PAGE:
Chapter 1: Time Management. You are in charge of your time management. Everyone gets the same hours in a day—24. What you do with your time in college is key to your success. Plan daily and plan intentionally for each hour of your day. Time is a very precious commodity.
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You are in charge of your time management. Everyone gets the same hours in a day—24. What you do with your time in college is key to your success.
Plan daily and plan intentionally for each hour of your day.
Time is a very precious commodity.
Discuss areas that need improvement.
Starting today, what are three things you could do on a daily basis to better manage your time?
What have you learned from this exercise?
Discuss what you have learned with a peer and develop goals for improvement.
What are suggestions you can apply?
Mark each tip with either + (presently using) or – (could improve/begin using).
How do you learn best?
Based on the text, what is your learning style?
Write down five sentences
about how you learn best.
Take a class poll.
Poll all class members on their preferred styles. Have each member share one tip about how they learn best/strategies that work.
Form small groups and review suggestions on page 19 of the text. Make a list of the most effective study strategies. Seek input from upper-class students and college graduates.
Discuss the purposeful study habits that are critically important to succeed in college.
How have your study habits changed and/or improved since high school?
Think carefully about the information from this chapter related to learning styles as well as study habits.
What are your top three goals for personal improvement?
Practice using the SQ3R method found in the text. Use it while reading text material.
List ways you can use this technique in your studies.
Use the mapping technique as an active reading strategy with text material.
How can you use this in the future to enhance your reading?
Mark each tip with either + (presently using) or – (could use in the future).
If you need to improve your reading skills, where can you get help and assistance on campus?
Review “Be an active reader” (page 25).
List three to five tips for becoming a more active reader.
What can you learn?
In small groups, list ten or more things
you can learn through writing papers.
Share your top three advantages with the class.
Categorize your assignments, such as reaction paper, research paper, opinion piece, and so on.
What do you need to do to plan for these assignments and do a quality writing job for each one?
Think about a career you are considering.
How will you need to use writing in this career?
Do you prewrite/write/rewrite?
If not, try this technique on your next writing assignment.
Locate and discuss your campus policy on plagiarism.
One of the most important skills you can develop in college is to be able to critically evaluate sources—to separate good information from bad. As students living in the “digital age,” sorting through the abundance of information you encounter each day can be challenging. How do you know if what you see, hear, and read is true?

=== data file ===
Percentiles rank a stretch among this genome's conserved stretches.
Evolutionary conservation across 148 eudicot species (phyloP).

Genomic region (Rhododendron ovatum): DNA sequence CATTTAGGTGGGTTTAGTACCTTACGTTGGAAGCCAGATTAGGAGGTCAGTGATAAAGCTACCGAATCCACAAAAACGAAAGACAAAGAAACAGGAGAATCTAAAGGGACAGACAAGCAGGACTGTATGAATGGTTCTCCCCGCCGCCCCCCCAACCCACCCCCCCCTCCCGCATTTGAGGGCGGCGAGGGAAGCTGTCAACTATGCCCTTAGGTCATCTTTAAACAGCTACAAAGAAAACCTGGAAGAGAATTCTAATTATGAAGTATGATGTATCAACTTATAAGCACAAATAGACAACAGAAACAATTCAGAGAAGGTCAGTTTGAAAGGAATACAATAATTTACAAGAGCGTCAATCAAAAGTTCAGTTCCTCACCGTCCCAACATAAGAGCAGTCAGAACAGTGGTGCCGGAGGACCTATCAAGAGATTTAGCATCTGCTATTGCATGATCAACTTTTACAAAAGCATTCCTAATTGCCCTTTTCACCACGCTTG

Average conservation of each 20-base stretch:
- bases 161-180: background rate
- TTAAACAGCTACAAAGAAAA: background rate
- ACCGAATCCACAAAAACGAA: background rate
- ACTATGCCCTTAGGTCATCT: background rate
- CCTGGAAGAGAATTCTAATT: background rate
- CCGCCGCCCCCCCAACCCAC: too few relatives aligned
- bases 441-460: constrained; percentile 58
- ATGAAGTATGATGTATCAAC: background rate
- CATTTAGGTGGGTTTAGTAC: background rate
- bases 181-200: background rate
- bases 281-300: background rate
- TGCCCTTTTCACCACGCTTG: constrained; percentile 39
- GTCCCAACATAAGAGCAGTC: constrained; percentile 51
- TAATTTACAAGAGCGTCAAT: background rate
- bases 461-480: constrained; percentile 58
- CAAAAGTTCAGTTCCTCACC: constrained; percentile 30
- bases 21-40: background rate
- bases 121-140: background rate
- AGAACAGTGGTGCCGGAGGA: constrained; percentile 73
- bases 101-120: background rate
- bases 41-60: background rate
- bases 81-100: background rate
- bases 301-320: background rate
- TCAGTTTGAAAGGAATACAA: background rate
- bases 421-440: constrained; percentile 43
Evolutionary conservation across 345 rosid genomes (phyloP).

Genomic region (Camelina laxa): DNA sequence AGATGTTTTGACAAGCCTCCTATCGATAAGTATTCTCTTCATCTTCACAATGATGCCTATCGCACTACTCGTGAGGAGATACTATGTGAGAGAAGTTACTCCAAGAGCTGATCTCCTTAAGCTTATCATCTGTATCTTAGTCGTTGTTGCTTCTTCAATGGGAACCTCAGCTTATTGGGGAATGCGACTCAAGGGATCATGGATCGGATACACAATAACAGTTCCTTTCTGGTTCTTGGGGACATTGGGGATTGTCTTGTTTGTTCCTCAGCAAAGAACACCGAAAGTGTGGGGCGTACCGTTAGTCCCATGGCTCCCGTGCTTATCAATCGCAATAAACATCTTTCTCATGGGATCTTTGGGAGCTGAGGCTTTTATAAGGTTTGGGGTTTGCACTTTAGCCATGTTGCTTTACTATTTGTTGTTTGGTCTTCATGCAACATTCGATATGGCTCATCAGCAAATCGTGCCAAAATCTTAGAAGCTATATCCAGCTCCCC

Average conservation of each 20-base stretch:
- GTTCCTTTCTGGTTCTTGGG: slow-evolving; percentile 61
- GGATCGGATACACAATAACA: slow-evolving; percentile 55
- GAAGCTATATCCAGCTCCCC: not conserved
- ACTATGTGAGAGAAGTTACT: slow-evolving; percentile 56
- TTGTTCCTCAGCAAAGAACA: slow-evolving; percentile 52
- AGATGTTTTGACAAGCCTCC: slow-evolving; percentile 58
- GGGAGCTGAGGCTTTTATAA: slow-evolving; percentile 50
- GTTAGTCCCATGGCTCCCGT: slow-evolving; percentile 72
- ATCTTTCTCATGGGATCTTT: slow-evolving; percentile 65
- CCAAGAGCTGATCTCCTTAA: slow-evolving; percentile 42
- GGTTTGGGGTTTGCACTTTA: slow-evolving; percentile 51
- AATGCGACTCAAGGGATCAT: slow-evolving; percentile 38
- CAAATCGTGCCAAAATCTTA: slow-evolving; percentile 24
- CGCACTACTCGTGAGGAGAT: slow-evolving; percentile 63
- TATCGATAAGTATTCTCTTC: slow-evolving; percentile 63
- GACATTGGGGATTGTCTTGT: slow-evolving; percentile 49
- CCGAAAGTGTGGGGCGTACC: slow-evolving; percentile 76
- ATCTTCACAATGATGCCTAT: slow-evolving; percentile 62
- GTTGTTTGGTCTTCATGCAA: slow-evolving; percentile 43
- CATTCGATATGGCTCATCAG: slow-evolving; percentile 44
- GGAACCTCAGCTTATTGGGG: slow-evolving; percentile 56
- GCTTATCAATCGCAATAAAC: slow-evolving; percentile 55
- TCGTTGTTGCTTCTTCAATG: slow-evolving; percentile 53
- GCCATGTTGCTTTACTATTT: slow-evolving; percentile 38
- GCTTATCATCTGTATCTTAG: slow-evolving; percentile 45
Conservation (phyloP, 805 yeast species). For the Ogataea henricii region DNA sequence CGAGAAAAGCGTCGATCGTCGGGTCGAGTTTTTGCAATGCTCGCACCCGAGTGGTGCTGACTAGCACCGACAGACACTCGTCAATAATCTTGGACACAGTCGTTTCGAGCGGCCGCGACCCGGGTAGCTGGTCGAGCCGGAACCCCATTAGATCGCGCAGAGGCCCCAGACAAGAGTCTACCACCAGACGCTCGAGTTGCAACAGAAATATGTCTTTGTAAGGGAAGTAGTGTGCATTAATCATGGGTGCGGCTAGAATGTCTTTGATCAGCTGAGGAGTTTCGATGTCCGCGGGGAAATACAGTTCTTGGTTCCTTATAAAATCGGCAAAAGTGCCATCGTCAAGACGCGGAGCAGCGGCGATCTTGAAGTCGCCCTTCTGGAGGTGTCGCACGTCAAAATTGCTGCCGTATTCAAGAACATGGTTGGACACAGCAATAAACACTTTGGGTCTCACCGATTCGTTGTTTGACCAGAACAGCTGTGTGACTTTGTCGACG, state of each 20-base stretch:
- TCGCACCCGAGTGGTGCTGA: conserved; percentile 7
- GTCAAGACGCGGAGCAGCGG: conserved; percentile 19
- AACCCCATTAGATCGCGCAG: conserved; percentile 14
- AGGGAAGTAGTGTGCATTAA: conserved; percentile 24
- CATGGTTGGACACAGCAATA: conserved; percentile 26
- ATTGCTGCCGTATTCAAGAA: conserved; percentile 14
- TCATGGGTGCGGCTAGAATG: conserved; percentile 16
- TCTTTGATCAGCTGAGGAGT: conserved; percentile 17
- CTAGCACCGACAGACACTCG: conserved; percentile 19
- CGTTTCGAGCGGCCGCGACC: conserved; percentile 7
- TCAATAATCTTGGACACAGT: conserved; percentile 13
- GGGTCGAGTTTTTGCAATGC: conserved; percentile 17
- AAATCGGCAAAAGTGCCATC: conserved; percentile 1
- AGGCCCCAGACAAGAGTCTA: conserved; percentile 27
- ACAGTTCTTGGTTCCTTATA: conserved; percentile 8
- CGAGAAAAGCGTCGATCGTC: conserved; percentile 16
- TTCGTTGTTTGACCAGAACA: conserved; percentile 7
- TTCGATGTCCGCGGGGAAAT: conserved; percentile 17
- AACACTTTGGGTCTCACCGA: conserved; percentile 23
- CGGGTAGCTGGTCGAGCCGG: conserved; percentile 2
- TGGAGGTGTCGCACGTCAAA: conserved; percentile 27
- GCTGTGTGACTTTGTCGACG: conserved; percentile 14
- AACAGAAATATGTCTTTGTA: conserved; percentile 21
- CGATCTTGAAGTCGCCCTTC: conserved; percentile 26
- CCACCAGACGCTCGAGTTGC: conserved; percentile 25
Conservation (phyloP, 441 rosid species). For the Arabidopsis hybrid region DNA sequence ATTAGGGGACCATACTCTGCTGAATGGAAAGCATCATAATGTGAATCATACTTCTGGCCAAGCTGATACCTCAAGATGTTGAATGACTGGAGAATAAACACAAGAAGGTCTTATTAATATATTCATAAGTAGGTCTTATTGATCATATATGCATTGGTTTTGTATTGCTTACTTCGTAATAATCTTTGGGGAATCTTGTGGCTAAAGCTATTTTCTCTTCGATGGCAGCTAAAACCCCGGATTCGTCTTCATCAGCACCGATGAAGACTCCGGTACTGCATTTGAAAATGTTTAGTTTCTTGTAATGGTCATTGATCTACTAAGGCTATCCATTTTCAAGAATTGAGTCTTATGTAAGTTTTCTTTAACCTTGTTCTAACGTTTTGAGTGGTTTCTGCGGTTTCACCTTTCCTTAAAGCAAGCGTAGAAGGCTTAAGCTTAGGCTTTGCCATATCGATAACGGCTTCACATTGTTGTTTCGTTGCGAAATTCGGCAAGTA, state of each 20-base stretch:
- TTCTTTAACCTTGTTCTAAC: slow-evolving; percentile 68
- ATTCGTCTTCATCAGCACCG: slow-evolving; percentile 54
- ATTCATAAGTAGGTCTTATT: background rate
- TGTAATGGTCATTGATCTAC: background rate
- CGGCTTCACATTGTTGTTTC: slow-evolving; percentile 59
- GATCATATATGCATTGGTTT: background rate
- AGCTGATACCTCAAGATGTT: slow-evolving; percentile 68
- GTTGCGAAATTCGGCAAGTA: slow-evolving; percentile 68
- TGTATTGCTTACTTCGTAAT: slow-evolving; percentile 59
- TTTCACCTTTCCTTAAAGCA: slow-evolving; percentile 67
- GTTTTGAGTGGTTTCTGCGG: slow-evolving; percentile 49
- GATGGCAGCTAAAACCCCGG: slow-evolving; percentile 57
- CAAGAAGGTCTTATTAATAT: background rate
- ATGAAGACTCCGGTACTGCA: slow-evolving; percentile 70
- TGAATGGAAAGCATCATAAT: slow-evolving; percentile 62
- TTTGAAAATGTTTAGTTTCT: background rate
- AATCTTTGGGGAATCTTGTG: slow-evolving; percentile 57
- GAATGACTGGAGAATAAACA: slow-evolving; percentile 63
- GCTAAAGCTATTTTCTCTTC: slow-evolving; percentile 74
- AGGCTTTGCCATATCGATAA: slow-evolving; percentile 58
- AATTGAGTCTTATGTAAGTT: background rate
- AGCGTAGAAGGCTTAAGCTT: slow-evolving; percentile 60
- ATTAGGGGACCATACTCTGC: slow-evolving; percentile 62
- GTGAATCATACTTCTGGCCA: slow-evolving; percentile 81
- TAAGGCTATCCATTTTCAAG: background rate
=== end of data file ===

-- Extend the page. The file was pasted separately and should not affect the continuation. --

What can you tell from a citation? Is there sufficient evidence here for you to consider this as a scholarly source?
Performance of College Students: Impact of Study Time and Study Habits. Nonis, Sarath A.; Hudson, Gail I. | Journal of Education for Business | 2010-0485:4, | 229(10) |ISSN: 08832323
Using your campus library resources, find two sources on first-year student success.
How do your selected sources fare against the Initial Appraisal and Content Analysis processes presented in the chapter?
Which of the following would be the most acceptable sources for a college-level research paper?
Discuss why you eliminated any sources.
Book: Kuh, George, Jillian Kinzie, John Schuh, and Elizabeth Whitt. 2010. Student Success in College: Creating Conditions That Matter. San Francisco, Jossey-Bass.
Magazine: Sharon Cotliar, “People Chooses Five for Teacher of the Year,”People, October 8, 2012.
Journal Article: Kuh, George and Frank Ardaiolo. “Adult Learners and Traditional Age Freshmen: Comparing the "New" Pool with the "Old" Pool of Students.” Research in Higher Education, vol. 10 (1979): 207-219.
Journal Article: Kuh, George, Jillian Kinzie, John Schuh, and Elizabeth Whitt. “Fostering Student Success in Hard Times.” Change Magazine, vol. 43, no. 4 (2011).
Blog Posting: John N. Gardner Institute for Excellence in Undergraduate Education; “Policies Make a Difference in Student Success,” blog entry by John Gardner, 2012.
Think about your present campus-based experiences.
Divide your paper into two columns.
Record your experiences with diversity in the first column and what you learned from them in the second column.
What can you do in college to increase your learning about diversity?
Identify three ways you can add more opportunities related to diversity in your campus goals/activities.
Discuss them with your peers.
Prior to your next class, choose two of these suggestions and complete them as homework. Write a paragraph about what you did and what you learned.